Some of the students in Youngstown City School District's new aquaponics program admitted that initially they weren't comfortable with the concept of eating their class project.
"But that's changing," Nicholas King, 16, said. "You realize harvesting what you grow or raise is all part of the process. You have to look at it as an accomplishment."
Aquaponics - the cultivation of fish and vegetation in a closed ecosystem - is a new program at Choffin Career and Technical Center. Choffin is the first school in the state to offer aquaponics, Renee English, marketing coordinator, said.
Jaslyn Vega, 15, checks out the plants in the Tribune Chronicle / Virginia Shank
Aquaponics Building at the Choffin Career and Technical Center in Youngstown. The plants are part of the Youngstown City School District’s new aquaponics program.
Aquaponics, offered this year for the first time at Choffin, is a sustainable food production system that combines a traditional aquaculture with hydroponics in an enclosed ecosystem. In this case, Choffin students are raising tilapia while cultivating plants in water in an organic environment.
"It's kind of neat to watch the tilapia and the plants grow and realize you had a part in that," Jaslyn Vega, 15, said.
King said that the tilapia, which are small at first, live in tanks in the basement of the greenhouse at the school. The tanks are connected by a series of pipes and pumps to the vegetable garden beds upstairs where tomatoes and lettuce are grown. Waste from the fish fertilize the plant beds, and the plant beds filter the water that goes back into the tank.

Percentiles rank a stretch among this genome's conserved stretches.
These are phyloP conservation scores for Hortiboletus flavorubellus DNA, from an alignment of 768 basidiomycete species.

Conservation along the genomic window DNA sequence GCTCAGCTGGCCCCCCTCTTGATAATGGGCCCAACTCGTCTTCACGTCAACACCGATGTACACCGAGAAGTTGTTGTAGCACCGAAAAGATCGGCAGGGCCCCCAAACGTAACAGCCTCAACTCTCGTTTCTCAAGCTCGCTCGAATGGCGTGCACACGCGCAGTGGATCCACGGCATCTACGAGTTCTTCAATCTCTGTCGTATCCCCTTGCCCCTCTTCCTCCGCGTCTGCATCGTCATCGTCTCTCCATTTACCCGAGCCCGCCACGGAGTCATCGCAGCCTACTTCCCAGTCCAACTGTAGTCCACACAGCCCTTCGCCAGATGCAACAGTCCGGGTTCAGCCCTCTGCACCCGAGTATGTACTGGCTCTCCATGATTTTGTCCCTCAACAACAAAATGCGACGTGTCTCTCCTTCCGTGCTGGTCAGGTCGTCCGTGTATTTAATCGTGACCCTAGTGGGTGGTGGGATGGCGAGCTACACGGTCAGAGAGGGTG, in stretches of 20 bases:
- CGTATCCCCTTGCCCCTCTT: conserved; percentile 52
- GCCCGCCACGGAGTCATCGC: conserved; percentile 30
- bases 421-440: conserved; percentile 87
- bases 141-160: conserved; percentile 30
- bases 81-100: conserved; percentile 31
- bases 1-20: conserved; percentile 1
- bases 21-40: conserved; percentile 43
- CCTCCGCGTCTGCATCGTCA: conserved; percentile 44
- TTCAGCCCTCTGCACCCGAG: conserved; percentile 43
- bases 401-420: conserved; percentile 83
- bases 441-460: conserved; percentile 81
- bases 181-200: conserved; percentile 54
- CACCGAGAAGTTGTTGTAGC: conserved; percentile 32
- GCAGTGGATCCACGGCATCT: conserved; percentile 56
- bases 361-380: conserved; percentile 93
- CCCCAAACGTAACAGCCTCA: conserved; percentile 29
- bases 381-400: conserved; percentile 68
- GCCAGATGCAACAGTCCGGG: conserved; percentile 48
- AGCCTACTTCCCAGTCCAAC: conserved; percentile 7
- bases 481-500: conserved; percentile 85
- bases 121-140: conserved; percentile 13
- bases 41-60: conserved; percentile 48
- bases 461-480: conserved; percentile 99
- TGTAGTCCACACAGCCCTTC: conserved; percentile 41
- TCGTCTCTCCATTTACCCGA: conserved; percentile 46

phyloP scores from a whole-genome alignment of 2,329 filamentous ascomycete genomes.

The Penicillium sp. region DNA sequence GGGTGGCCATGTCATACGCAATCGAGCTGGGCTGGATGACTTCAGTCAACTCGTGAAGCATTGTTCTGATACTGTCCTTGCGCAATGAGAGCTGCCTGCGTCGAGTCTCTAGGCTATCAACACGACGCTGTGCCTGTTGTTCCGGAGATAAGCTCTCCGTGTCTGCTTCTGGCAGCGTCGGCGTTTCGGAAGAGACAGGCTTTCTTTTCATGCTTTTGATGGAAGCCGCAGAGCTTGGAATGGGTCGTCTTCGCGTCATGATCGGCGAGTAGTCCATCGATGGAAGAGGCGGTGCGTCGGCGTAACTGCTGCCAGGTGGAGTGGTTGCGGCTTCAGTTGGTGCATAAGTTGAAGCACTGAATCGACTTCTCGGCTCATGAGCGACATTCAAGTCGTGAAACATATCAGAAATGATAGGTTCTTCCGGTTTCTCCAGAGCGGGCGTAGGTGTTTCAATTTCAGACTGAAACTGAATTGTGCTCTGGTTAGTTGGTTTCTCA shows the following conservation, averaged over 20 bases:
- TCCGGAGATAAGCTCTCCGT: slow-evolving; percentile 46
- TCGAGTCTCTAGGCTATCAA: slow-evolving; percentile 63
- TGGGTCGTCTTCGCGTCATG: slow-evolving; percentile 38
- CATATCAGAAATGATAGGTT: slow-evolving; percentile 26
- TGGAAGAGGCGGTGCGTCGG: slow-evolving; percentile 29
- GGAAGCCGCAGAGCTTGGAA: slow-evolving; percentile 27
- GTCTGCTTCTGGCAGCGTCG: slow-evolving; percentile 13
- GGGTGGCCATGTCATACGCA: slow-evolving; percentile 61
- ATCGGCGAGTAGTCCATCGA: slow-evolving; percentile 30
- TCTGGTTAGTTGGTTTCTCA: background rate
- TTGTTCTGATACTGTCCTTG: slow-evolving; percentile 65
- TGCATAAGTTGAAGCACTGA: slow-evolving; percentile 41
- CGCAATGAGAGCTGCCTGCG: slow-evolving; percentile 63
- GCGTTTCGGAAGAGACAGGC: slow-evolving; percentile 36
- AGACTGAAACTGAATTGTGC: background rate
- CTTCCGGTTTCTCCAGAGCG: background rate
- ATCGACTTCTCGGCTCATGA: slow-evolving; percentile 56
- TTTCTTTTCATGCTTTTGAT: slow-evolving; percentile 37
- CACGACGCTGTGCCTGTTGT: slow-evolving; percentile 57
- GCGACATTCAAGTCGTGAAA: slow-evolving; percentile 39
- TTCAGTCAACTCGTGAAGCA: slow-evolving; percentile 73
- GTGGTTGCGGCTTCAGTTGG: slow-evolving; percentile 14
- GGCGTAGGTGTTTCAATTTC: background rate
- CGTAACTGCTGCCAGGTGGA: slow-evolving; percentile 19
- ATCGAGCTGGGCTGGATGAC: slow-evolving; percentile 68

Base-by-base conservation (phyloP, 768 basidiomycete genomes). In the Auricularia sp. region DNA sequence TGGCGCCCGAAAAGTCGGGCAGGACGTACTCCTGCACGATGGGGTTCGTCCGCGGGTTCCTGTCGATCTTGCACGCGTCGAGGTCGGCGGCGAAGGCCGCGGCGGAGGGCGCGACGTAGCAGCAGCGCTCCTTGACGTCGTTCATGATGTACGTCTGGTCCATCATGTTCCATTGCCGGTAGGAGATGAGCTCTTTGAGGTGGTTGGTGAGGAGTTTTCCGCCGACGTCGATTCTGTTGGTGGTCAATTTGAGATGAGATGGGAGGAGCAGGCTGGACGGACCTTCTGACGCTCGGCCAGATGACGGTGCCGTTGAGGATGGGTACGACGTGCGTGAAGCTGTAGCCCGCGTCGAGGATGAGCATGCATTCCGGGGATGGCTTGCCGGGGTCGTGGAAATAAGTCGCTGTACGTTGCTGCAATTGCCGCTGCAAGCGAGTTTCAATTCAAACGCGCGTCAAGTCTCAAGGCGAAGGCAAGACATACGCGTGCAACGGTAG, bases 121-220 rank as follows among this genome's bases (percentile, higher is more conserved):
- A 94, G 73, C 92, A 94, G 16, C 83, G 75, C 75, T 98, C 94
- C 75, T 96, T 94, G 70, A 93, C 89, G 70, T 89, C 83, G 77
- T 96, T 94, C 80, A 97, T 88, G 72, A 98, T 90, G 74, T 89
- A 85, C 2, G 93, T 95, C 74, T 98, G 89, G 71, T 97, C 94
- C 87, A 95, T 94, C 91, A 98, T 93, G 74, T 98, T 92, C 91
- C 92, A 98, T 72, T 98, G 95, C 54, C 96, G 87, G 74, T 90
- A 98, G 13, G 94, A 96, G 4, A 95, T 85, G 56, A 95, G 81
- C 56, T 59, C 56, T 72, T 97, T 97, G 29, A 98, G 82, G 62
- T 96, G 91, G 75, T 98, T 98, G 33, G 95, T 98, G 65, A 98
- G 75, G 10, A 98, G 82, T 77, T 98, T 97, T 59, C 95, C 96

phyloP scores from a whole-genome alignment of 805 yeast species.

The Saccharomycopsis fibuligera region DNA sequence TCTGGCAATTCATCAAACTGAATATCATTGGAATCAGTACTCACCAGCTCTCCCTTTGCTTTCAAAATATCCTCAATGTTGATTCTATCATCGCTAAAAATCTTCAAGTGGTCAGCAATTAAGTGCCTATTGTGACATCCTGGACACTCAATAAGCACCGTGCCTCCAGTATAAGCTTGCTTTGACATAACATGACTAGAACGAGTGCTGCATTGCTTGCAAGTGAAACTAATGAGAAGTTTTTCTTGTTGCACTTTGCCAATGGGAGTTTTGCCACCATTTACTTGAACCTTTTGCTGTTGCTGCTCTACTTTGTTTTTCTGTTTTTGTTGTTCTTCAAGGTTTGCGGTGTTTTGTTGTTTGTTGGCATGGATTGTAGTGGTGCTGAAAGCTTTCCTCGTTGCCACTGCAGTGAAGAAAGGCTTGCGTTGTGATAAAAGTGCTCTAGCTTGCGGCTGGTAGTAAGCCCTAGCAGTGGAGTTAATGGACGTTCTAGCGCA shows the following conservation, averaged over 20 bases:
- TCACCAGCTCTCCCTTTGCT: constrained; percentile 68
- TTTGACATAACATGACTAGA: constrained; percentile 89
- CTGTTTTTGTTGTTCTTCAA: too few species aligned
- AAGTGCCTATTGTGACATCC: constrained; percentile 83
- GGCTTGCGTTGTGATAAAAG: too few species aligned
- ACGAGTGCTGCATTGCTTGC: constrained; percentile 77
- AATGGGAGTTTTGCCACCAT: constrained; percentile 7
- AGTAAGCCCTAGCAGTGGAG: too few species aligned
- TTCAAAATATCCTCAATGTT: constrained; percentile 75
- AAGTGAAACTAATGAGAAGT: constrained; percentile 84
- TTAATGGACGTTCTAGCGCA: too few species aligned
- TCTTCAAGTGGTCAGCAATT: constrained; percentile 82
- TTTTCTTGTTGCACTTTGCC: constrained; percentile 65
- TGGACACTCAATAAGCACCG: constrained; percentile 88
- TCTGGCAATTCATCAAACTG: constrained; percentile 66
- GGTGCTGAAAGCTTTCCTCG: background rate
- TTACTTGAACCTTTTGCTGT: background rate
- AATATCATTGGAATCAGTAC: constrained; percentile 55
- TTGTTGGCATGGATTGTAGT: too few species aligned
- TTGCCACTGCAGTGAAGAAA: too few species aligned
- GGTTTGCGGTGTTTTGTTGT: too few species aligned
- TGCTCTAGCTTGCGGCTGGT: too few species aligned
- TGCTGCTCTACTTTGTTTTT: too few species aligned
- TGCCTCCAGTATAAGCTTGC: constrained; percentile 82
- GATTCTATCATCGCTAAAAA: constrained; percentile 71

"It's a great program because you use what you learn and it's something real," Kristen Bowman, 16, said. "You learn science, but you can also see how it applies to something right in front of you."
The students determine whether the water has the proper pH levels. They also check on the progress of the fish and plants.
King said the fish will be harvested when they reach 2 pounds.
Choffin students helped renovate the old greenhouse at Choffin, which has been vacant about five years, to prepare it for the aquaponics program.
Masonry students built the tanks. Commercial art students created the fish stickers that adorn the walls, and students in construction technology, heating, ventilation and air conditioning and home and building maintenance programs pitched in to ready the greenhouse, which is in a building across a parking lot from the main Choffin building.
English said the program will also enlist the help of culinary art students, who will help prepare the fish.
"Eventually our marketing and business students will also be involved," she said. "It really is a schoolwide project."
Youngstown City Schools teachers also volunteered their time over summer break to build fish tanks and greenhouses to create the enclosed ecosystem, which is 100 percent organic.
"The plan is to eventually raise tilapia and grow produce we can sell," King said. "It's been great because we've really learned about the whole process. It's nice to look at a project like this and be able to say that we raised the fish, we grew the vegetables. It's an accomplishment."